However, this is not the case in 16 other industrialized nations, including Canada, Australia, and Japan, where mortality rates are actually decreasing.
One likely reason is that other countries take better care of their citizens from cradle to grave, authors Peter Sterling, PhD, and Michael Platt, PhD, with the University of Pennsylvania Perelman School of Medicine in Philadelphia, write in a special communication in JAMA Psychiatry published online February 2.
In the US, individuals and families often struggle in isolation to navigate the life cycle, whereas other countries offer communal assistance to every life stage, and this support protects individuals and families in the long term, they add.
The US could solve this “health crisis” by adopting the best practices of these other nations, they write.
US Is an Outlier
From an anthropological perspective, Sterling and Platt point out that “hunter-gatherers” prioritized food, comfort, and companionship. When one of these needs is unexpectedly met, the surprise triggers a pulse of the feel-good hormone dopamine.
However, much of modern life offers few opportunities for surprise and dopamine pulses.
“It is the difference between a day’s hard walk to finally encounter and kill a wild pig to feed the family and community vs a quick trip to aisle 7 to select a pork roast in plastic wrap,” Sterling and Platt note.
The small-scale societies of hunters and gatherers also depended on strong family bond and cooperation with community members.
Modern life is also more isolating, often with hours spent alone in front of a computer screen.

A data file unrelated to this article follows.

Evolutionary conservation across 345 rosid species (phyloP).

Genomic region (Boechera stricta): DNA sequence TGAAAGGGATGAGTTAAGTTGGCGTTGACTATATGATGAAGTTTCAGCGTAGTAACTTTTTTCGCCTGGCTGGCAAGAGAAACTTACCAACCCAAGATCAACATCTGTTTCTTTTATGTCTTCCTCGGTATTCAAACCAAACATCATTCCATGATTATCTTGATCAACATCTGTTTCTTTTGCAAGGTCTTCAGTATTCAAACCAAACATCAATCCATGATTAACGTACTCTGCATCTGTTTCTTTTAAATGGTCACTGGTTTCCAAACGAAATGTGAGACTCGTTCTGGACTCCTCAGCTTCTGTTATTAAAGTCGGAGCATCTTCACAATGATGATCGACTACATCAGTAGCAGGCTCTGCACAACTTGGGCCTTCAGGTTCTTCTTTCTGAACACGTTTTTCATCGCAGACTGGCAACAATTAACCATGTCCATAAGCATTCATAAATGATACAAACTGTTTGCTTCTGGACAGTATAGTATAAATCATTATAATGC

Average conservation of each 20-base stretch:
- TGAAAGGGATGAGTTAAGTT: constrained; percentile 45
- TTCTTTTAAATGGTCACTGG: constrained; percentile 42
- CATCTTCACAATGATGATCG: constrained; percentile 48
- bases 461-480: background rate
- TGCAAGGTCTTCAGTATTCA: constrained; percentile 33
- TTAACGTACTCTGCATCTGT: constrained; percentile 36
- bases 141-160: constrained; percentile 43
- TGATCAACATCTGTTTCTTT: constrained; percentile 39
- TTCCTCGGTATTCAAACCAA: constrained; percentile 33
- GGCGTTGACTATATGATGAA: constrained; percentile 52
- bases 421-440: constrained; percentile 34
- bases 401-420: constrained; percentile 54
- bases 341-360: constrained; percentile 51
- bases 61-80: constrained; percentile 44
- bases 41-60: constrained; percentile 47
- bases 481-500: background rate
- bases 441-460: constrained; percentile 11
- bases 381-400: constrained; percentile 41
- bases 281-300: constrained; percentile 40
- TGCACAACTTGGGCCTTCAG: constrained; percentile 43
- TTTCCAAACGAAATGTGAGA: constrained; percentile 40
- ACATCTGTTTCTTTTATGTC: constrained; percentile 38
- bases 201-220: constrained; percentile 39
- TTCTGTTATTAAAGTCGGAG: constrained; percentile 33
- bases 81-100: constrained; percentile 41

Yet the lack of natural dopamine producers in modern society and the increased social isolation is not unique to the US but holds across the board for industrialized nations.
So why has the US suffered more deaths of despair?
Sterling and Platt assert that it comes down to public support other countries provide their citizens across the life span, from prenatal care and quality preschool and elementary school to affordable (or free) education beyond high school.
This support did not require “bloody revolutions, just simple agreements to prepay basic human needs from public funds collected as taxes,” Sterling and Platt note in their article.
By adopting some of the best practices pioneered by other wealthy nations, the US could reduce despair and restore to many the will to live, they add.
However, they caution against the “medicalization” of every identified cause of rising death rates.
“Every symptom of despair has been defined as a disorder or dysregulation within the individual. This incorrectly frames the problem, forcing individuals to grapple on their own,” they write.
“It also emphasizes treatment by pharmacology, providing innumerable drugs for anxiety, depression, anger, psychosis, and obesity, plus new drugs to treat addictions to the old drugs. We cannot defeat despair solely with pills ― to the contrary, pills will only deepen it,” they add.
Platt reported receiving grant support from the National Institutes of Health, the National Science Foundation, and the Charles E. Kaufman Foundation and is co-founder of Cogwear LLC and a scientific advisor to Neuroflow Inc, Amplio, Blue Horizon International, and Progenity. Sterling has disclosed no relevant financial relationships.
JAMA Psychiatry. Published online February 2, 2022. Abstract